20. "Schools out Friday to Sunday". Bangkok Post. 2014-05-22. Retrieved 2014-05-22.
  21. เปิดบัญชีอัตราเงินตอบแทน "หัวหน้า คสช. - สนช. - สปช." [Let's see a list of remunerations of NCPO leader, NLA and NRC]. Isra News (in Thai). 2014-08-02. Retrieved 2014-08-02.
  22. 1 2 กปปส. เฮเสียงนกหวีดลั่น-แกนนำอุบเงียบรอ "สุเทพ"-ทหารคุมตัว "เหวง" ให้ม็อบ นปช. กลับบ้าน [PDRC applauds the coup - their leaders remain quiet, waiting for Suthep's orders - Weng detained by military - Red Shirts return home]. Manager (in Thai). 2014-05-22. Retrieved 2014-05-22.
  23. "All protesters dispersed by soldiers; PDRC jubilant". The Nation. 2014-05-22. Retrieved 2014-05-23.
  24. คสช. จัดรถส่งผู้ชุมนุมทุกกลุ่มกลับภูมิลำเนา [NCPO provides cars to send all protesters home]. Manager (in Thai). 2014-05-22. Retrieved 2014-05-23.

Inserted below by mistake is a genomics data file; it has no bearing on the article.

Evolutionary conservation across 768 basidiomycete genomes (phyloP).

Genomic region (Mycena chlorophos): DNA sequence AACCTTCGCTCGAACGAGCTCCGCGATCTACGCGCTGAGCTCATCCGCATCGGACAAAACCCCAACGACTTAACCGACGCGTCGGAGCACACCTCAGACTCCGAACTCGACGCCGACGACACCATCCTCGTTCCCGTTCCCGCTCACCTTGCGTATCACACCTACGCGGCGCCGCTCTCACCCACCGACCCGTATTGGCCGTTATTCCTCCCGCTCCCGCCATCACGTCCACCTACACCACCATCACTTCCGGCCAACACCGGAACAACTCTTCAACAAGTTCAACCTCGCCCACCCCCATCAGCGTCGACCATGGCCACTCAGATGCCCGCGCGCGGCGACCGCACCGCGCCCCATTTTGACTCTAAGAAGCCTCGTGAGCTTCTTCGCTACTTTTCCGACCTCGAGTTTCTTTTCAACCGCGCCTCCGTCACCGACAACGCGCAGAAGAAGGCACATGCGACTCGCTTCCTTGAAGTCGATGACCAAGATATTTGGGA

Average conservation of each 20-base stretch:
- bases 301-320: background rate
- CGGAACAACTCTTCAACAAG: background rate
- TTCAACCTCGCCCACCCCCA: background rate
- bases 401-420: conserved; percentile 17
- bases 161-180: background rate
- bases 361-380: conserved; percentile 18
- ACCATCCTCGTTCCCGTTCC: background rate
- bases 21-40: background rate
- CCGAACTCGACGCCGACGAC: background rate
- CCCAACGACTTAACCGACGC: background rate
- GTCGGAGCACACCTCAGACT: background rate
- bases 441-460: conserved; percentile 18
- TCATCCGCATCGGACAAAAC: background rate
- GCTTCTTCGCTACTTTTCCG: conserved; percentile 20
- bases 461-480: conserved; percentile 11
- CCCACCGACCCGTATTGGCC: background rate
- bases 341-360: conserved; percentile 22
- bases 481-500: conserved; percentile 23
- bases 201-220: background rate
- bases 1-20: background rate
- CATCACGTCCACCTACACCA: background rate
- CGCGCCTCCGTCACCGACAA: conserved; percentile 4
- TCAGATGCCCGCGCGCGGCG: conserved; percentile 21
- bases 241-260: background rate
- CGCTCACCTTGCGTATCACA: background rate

25. "Thailand's army coup draws fire from world community". CBC News. 2014-05-22. Retrieved 2014-05-22.
  26. "EEAS on Thai coup" (PDF). EEAS. 2014-05-22. Retrieved 2014-05-22.
  27. "Hollande condemns Thai coup, calls for elections". The Nation. 2014-05-22. Retrieved 2014-05-22.
  28. "Statement attributable to the Spokesman for the Secretary-General on Thailand". New York: Office of the United Nations Secretary-General. 22 May 2014. Retrieved 22 May 2014.
  29. "US Department of State on Thai coup". US Department of State. 2014-05-22. Retrieved 2014-05-22.
  30. "Britain 'concerned' by Thailand coup". 2014-05-22. Retrieved 2014-05-23.
  31. Nanuam, Wassana; Jikkham, Patsara (2016-04-12). "NCPO seizes Democrats' Elderly Day giveaways". Bangkok Post. Retrieved 12 April 2016.
  32. Khan, Mish (2016-04-01). "Red buckets and red alerts". New Mandala. Retrieved 12 April 2016.